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Best, John R., et al. “Relations between Executive Function and Academic Achievement from Ages 5 to 17 in a Large, Representative National Sample.” Learning and Individual Differences, vol. 21, no. 4, 2011, pp. 327–336.

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Positive Adult-Child Relationships

Groh, Ashley M., et al. “Attachment in the Early Life Course: Meta-Analytic Evidence for Its Role in Socioemotional Development.” Child Development Perspectives, vol. 11, no. 1, 2016, pp. 70–76.

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Brotman, Laurie Miller, et al. “Effects of ParentCorps in Prekindergarten on Child Mental Health and Academic Performance.” JAMA Pediatrics, vol. 170, no. 12, Jan. 2016, p. 1149.

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Bindman, Samantha W., et al. “Do Children's Executive Functions Account for Associations between Early Autonomy-Supportive Parenting and Achievement through High School?” Journal of Educational Psychology, vol. 107, no. 3, 2015, pp. 756–770.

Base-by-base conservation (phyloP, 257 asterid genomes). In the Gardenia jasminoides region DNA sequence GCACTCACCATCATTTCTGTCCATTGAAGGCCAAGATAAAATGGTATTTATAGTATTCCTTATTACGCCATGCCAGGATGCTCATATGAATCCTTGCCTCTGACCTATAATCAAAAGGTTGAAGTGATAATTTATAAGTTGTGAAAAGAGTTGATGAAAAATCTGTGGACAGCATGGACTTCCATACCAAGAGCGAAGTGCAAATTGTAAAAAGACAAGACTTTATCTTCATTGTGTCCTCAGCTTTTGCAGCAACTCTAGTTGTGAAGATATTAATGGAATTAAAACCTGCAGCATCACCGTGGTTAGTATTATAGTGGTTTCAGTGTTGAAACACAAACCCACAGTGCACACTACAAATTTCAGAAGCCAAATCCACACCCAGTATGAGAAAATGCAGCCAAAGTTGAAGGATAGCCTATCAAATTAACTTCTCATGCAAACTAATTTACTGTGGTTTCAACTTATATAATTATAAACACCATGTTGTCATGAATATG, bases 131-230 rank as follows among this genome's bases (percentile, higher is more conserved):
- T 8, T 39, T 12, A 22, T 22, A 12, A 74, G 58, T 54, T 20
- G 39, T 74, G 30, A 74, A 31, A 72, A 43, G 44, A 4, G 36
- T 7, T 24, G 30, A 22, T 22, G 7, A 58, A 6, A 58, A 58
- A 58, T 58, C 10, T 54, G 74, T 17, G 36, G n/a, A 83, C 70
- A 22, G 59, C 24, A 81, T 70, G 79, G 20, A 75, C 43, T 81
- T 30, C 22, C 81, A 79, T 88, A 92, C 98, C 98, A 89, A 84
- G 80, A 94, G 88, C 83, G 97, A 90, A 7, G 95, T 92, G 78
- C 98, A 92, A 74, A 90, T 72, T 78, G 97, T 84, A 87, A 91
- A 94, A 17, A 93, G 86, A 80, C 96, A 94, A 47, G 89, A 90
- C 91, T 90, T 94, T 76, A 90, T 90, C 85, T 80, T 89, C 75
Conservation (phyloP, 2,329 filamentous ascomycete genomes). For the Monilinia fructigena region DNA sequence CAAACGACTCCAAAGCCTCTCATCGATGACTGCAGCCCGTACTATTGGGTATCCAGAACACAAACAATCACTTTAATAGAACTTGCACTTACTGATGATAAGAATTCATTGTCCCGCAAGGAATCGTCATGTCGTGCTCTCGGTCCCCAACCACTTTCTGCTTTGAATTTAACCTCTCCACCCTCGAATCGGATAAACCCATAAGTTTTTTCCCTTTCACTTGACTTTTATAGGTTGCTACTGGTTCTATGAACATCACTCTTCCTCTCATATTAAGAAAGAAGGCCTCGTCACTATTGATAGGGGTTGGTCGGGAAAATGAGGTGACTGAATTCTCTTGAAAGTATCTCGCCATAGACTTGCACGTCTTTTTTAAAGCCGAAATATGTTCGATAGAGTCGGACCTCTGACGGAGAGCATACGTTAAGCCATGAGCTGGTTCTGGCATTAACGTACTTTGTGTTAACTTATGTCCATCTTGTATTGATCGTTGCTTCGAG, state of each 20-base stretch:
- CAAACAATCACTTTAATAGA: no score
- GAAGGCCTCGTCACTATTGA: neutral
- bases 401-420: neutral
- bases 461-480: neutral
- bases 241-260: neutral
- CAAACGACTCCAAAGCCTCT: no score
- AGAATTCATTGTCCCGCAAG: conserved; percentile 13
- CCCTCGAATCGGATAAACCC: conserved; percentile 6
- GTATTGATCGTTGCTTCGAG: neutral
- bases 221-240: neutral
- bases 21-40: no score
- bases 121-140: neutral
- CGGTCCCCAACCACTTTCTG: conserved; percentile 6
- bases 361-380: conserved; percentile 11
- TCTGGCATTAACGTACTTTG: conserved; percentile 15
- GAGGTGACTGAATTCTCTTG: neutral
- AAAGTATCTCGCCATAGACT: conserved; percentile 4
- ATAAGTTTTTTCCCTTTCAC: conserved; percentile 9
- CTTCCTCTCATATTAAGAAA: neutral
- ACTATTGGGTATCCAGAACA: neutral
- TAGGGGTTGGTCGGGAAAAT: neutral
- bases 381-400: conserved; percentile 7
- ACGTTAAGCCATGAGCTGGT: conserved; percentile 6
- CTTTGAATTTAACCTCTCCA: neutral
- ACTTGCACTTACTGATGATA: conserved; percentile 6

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Back and Forth Interactions

Weisleder, Adriana, and Anne Fernald. “Talking to Children Matters.” Psychological Science, vol. 24, no. 11, Oct. 2013, pp. 2143–2152.

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Brooks, Rechele, and Andrew N. Meltzoff. “Connecting the Dots from Infancy to Childhood: A Longitudinal Study Connecting Gaze Following, Language, and Explicit Theory of Mind.” Journal of Experimental Child Psychology, vol. 130, 2015, pp. 67–78.

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Ramãrez-Esparza, Nairán, et al. “Look Who's Talking NOW! Parentese Speech, Social Context, and Language Development Across Time.” Frontiers in Psychology, vol. 8, 2017

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We know COVID-19 is having a big impact on the lives of families. Vroom is here to help.